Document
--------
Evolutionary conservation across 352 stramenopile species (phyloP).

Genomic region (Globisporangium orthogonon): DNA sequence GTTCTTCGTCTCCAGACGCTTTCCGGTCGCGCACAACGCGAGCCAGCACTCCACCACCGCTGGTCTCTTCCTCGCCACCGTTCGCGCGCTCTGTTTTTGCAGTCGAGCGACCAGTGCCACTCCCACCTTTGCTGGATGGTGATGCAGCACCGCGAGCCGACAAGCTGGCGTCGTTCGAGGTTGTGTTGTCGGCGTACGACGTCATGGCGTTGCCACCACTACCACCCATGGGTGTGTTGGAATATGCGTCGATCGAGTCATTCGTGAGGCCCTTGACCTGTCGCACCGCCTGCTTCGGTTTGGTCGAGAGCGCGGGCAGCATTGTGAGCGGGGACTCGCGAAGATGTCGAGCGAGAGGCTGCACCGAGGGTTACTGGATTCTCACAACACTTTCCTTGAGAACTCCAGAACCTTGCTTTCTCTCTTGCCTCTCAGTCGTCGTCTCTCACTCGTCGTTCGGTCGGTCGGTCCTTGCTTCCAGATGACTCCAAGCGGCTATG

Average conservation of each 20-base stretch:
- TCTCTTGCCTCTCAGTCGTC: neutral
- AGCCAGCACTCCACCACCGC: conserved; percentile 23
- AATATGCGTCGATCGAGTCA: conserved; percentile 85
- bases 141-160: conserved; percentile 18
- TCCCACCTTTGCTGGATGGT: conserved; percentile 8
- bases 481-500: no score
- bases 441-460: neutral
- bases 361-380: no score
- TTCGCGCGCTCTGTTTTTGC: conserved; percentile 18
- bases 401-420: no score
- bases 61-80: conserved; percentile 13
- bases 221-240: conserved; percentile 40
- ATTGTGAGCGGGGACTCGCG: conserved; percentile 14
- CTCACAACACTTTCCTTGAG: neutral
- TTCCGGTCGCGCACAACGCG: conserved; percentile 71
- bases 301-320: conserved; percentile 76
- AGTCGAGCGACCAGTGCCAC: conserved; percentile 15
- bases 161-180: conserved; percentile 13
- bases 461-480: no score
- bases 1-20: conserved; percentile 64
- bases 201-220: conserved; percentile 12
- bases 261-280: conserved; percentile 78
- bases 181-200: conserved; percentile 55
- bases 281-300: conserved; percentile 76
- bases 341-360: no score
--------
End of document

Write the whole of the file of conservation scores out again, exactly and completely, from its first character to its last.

Evolutionary conservation across 352 stramenopile species (phyloP).

Genomic region (Globisporangium orthogonon): DNA sequence GTTCTTCGTCTCCAGACGCTTTCCGGTCGCGCACAACGCGAGCCAGCACTCCACCACCGCTGGTCTCTTCCTCGCCACCGTTCGCGCGCTCTGTTTTTGCAGTCGAGCGACCAGTGCCACTCCCACCTTTGCTGGATGGTGATGCAGCACCGCGAGCCGACAAGCTGGCGTCGTTCGAGGTTGTGTTGTCGGCGTACGACGTCATGGCGTTGCCACCACTACCACCCATGGGTGTGTTGGAATATGCGTCGATCGAGTCATTCGTGAGGCCCTTGACCTGTCGCACCGCCTGCTTCGGTTTGGTCGAGAGCGCGGGCAGCATTGTGAGCGGGGACTCGCGAAGATGTCGAGCGAGAGGCTGCACCGAGGGTTACTGGATTCTCACAACACTTTCCTTGAGAACTCCAGAACCTTGCTTTCTCTCTTGCCTCTCAGTCGTCGTCTCTCACTCGTCGTTCGGTCGGTCGGTCCTTGCTTCCAGATGACTCCAAGCGGCTATG

Average conservation of each 20-base stretch:
- TCTCTTGCCTCTCAGTCGTC: neutral
- AGCCAGCACTCCACCACCGC: conserved; percentile 23
- AATATGCGTCGATCGAGTCA: conserved; percentile 85
- bases 141-160: conserved; percentile 18
- TCCCACCTTTGCTGGATGGT: conserved; percentile 8
- bases 481-500: no score
- bases 441-460: neutral
- bases 361-380: no score
- TTCGCGCGCTCTGTTTTTGC: conserved; percentile 18
- bases 401-420: no score
- bases 61-80: conserved; percentile 13
- bases 221-240: conserved; percentile 40
- ATTGTGAGCGGGGACTCGCG: conserved; percentile 14
- CTCACAACACTTTCCTTGAG: neutral
- TTCCGGTCGCGCACAACGCG: conserved; percentile 71
- bases 301-320: conserved; percentile 76
- AGTCGAGCGACCAGTGCCAC: conserved; percentile 15
- bases 161-180: conserved; percentile 13
- bases 461-480: no score
- bases 1-20: conserved; percentile 64
- bases 201-220: conserved; percentile 12
- bases 261-280: conserved; percentile 78
- bases 181-200: conserved; percentile 55
- bases 281-300: conserved; percentile 76
- bases 341-360: no score